It took no time at all. Before the tears had dried, or the survivors allowed to cope, or even the bodies identified, political agendas claimed the events in Orlando, Florida for their individual causes. For in the initial hours after the tragedy was reported, it became apparent that some political influences drove the senseless act of a lone killer. Certainly, newscasters’ “probable” reports without any confirmed data allowed the American public to once again be whipped into a frenzy, where the enemy (ISIS, Republicans, homophobes, radical Islamist terrorists, Orlando PD, the NRA, gun enthusiasts, Donald Trump, his supporters) was as varied as it was unknown.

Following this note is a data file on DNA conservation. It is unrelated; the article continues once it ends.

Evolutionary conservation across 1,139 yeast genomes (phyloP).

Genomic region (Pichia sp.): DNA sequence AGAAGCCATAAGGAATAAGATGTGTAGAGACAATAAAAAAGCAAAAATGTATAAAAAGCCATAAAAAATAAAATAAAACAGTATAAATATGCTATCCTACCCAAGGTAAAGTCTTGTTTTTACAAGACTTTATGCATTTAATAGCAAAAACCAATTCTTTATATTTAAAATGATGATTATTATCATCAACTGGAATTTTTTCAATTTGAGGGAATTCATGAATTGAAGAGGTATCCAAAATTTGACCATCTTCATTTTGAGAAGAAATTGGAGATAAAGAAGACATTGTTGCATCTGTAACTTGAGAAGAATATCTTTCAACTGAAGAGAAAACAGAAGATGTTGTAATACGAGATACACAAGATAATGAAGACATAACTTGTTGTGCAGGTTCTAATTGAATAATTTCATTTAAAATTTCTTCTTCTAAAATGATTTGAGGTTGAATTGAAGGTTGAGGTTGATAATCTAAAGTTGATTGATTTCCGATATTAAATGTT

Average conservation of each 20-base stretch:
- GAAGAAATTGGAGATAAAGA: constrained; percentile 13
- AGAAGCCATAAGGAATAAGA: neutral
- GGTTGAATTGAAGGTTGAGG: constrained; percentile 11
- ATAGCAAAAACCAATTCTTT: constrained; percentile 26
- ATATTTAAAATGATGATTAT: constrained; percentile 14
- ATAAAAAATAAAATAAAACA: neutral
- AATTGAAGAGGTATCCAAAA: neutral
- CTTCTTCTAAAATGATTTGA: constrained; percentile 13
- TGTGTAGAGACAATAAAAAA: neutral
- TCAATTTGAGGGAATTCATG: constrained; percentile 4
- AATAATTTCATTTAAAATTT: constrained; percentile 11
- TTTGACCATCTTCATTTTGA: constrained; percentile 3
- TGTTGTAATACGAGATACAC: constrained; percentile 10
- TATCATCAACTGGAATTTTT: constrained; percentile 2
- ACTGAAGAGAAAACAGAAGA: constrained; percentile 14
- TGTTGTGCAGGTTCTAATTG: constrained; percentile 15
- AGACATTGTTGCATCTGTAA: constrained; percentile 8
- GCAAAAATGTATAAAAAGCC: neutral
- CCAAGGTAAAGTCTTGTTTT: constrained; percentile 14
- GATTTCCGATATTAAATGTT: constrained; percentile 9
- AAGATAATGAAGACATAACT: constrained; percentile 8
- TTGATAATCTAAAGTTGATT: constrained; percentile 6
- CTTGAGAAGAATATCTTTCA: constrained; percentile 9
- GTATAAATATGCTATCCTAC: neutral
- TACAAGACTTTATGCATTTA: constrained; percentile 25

The witch hunt commenced and we were left to discover that while each object of our scorn was no more responsible for the bullets fired than you or I, their unfazed response made them easy targets to absorb our pain. Blame for this event itself lies solely with the man who pulled the trigger and those in his life who did nothing to stop him. They will likely go unpunished in this lifetime.

That is the source of our anger. We are left speechless that anyone could intentionally cause so much grief and chaos, left indignant that no justice can be rightfully served, and left paralyzed at the assumption that this will not be the last time.

Outcry from the LGBTQ community is both expected and deserved. Many of the lives lost were proud LGBTQ individuals, slain by a man clearly with resentment toward homosexuality. In recent days, LGBTQ youth have been shown what older members of the community most likely already knew – feelings remain mixed on the subject of homosexuality, even in our “modern” American culture. Signs of unity, neutrality and condemnation have been witnessed varyingly – proving in the midst of tragedy, we are still unable to set aside prejudice and be human first.